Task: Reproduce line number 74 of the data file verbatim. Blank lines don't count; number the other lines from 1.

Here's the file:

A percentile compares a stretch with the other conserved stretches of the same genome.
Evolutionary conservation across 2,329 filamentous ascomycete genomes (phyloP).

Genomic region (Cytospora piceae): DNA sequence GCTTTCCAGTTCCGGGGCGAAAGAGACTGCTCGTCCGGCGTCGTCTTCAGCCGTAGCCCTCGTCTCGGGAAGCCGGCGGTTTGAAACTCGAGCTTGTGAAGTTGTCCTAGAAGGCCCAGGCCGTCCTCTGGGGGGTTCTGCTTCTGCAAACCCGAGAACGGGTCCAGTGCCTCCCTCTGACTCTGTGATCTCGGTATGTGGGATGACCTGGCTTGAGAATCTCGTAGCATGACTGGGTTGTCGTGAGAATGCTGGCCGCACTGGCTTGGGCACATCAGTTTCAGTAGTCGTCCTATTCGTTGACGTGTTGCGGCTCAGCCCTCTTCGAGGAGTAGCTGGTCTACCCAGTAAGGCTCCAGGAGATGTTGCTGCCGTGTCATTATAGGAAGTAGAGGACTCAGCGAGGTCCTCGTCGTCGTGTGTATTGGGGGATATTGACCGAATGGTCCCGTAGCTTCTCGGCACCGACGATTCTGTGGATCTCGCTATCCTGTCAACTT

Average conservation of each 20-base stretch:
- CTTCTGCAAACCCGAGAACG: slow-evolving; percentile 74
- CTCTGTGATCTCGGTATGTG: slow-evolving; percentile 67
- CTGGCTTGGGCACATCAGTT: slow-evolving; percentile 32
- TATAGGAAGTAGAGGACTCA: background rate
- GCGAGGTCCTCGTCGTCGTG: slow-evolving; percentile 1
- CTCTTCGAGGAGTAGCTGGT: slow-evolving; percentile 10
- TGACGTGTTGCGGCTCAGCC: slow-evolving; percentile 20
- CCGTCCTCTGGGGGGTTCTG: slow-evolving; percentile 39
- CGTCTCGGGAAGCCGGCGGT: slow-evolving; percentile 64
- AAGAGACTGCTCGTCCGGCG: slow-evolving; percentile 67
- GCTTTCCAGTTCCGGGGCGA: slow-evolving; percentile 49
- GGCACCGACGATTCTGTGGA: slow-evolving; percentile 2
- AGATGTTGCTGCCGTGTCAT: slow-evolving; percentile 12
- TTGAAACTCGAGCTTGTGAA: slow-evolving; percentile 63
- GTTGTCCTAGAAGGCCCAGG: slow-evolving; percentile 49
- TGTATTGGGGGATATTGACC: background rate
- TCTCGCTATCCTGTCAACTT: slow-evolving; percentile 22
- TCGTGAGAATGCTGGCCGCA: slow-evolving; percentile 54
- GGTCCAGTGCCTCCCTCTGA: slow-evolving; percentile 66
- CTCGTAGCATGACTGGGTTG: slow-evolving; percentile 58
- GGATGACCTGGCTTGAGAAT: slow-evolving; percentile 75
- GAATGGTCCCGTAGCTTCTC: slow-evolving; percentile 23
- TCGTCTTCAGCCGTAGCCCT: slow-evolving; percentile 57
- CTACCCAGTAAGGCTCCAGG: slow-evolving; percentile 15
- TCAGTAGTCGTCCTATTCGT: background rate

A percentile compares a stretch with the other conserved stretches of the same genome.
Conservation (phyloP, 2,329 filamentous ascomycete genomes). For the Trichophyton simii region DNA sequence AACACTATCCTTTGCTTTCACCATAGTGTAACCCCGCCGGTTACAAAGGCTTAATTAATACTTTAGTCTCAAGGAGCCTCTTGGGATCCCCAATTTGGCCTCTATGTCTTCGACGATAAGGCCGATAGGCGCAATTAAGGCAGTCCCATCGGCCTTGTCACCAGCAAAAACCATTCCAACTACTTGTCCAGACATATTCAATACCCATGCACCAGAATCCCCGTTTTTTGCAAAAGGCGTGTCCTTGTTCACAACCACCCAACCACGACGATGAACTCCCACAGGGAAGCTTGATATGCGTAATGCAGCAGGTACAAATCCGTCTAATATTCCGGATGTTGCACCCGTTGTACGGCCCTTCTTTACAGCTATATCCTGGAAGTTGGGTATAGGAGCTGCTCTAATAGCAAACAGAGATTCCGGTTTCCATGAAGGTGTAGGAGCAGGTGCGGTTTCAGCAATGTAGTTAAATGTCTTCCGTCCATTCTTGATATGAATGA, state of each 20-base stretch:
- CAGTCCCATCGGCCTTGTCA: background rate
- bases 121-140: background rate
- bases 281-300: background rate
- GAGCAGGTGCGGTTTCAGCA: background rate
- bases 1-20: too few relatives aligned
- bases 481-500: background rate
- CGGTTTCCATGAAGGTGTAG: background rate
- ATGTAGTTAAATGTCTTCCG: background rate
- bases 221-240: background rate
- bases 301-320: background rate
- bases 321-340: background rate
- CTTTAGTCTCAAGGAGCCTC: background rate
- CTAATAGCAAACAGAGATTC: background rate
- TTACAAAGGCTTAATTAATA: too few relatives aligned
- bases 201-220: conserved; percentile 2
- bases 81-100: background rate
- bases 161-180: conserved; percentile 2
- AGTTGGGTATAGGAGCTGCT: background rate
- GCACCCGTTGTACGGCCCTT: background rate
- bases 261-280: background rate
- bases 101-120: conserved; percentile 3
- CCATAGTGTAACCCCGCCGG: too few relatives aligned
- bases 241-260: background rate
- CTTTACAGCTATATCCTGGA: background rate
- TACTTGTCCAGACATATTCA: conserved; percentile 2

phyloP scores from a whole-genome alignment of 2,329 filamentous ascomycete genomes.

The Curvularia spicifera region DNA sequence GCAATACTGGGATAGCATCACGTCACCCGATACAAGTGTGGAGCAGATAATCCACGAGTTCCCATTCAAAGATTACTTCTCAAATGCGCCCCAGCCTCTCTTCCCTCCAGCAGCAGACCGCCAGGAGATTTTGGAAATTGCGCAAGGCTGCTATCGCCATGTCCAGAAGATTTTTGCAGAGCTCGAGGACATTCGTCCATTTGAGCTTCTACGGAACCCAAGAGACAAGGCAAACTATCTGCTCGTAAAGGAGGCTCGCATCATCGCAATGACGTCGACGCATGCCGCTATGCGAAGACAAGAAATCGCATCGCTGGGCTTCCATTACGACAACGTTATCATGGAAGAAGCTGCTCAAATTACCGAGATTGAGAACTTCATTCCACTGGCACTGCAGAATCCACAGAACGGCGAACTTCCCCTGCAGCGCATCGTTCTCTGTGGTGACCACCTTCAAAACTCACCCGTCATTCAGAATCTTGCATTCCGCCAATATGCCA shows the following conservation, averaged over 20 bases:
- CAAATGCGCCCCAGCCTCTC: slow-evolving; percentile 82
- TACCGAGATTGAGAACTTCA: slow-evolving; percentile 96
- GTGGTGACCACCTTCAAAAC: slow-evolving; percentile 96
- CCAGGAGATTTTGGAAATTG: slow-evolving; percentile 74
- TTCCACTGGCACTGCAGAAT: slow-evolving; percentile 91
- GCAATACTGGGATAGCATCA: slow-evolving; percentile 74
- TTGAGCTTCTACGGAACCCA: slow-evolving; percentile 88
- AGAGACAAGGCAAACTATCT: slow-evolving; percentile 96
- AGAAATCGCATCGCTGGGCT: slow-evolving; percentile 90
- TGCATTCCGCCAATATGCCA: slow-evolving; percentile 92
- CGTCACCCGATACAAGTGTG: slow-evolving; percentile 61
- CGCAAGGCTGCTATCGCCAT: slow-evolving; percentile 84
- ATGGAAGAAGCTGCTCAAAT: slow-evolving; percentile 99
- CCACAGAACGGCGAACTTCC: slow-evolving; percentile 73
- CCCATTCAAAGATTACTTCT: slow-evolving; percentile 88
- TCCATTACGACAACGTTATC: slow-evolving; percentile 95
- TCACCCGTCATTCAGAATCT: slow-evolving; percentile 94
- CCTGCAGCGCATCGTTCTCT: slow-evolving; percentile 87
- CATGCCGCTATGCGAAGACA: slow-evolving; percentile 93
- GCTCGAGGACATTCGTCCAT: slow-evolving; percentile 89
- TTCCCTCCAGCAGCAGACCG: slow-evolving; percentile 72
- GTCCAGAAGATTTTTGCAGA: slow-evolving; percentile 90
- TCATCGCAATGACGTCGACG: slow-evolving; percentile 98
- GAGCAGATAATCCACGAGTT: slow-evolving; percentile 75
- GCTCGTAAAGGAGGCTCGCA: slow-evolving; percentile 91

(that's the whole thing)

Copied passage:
- TCCATTACGACAACGTTATC: slow-evolving; percentile 95